The Universal Music Group (UMG), which is part of the big three record companies alongside Warner Music and Sony Music received an internal memo from UMG CEO Lucian Grainge, instructing the company to be transparent regarding their artist’s material being burned in the 2008 Universal Studios Warehouse Fire. Earlier this month, a report originally written by the New York Times claimed that the fire had destroyed numerous master recordings from legendary artists such as Aretha Franklin, Ray Charles, Gladys Knight, Elton John, Janet Jackson, No Doubt, Nine Inch Nails, and Snoop Dogg were destroyed in the fire.
According to Rolling Stone, the memo stated:
“Let me be clear: we owe our artists transparency. We owe them answers. I will ensure that the senior management of this company, starting with me, owns this.”
In addition, the memo also provided instructions for employees to help artists “be put in contact with UMG’s Senior Vice President of Recording Studios and Archive Management, and added that the SVP had formed a team to ‘field these requests and respond to them as promptly as we can.”
At the time of the fire, UMG, which split from the Universal Picture company in 2004, did not release any information regarding those master recordings or any other works lost in the warehouse where the fire took place. Universal Pictures, and the Universal Studios theme park released a brief statement at the time claiming that the fire had only destroyed the theme park’s “King Kong” attraction and a video vault with copies of old works.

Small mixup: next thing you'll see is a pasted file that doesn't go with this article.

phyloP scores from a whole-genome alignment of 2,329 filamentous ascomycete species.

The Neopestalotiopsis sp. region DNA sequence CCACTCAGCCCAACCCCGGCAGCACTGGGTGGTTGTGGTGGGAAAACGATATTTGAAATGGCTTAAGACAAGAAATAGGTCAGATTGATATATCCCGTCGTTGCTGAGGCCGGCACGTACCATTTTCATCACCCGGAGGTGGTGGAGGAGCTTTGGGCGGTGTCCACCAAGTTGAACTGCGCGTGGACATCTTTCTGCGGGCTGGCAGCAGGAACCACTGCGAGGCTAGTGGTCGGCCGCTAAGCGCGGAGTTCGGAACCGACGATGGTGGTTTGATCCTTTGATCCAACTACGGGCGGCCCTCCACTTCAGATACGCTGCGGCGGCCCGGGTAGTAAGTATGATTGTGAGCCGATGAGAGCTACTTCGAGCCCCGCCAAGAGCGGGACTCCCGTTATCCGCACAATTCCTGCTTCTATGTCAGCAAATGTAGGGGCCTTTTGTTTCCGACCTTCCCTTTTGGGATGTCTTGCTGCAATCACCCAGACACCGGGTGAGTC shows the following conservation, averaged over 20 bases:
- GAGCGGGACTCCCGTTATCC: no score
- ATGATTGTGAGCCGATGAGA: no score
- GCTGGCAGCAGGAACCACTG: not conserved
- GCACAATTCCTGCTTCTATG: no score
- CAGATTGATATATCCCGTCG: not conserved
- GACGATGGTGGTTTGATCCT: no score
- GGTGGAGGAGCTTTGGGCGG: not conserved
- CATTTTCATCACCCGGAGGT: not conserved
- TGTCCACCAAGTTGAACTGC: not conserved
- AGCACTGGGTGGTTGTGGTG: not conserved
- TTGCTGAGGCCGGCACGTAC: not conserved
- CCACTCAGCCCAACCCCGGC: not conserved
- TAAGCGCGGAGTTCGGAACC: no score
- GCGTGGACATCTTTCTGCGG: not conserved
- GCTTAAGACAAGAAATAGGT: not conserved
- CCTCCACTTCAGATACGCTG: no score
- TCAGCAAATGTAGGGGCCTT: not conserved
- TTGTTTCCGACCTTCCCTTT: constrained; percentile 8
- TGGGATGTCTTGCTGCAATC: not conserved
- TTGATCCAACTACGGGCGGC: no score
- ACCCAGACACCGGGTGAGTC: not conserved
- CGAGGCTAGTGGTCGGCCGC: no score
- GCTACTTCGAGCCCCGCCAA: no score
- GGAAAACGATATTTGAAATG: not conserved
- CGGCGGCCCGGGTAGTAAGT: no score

UMG have been highly critical of The New York Times’ report since its release, claiming that it has held “inaccuracies, misleading statements, contradictions and fundamental misunderstandings,” regarding the fire. “While there are constraints preventing us from publicly addressing some of the details of the fire that occurred at NBCUniversal Studios facility more than a decade ago, the incident – while deeply unfortunate – never affected the availability of the commercially released music nor impacted artists’ compensation,” UMG reps explained.
Despite this downplay, Grainge has stated that losing the recordings, no many how few, is still a great loss. “Even though all of the released recordings lost in the fire will live on forever, losing so much archival material is nonetheless painful. These stories have prompted speculation, and having our artists and songwriters not knowing whether the speculation is accurate is completely unacceptable,” Grainge elaborated, according to Rolling Stone.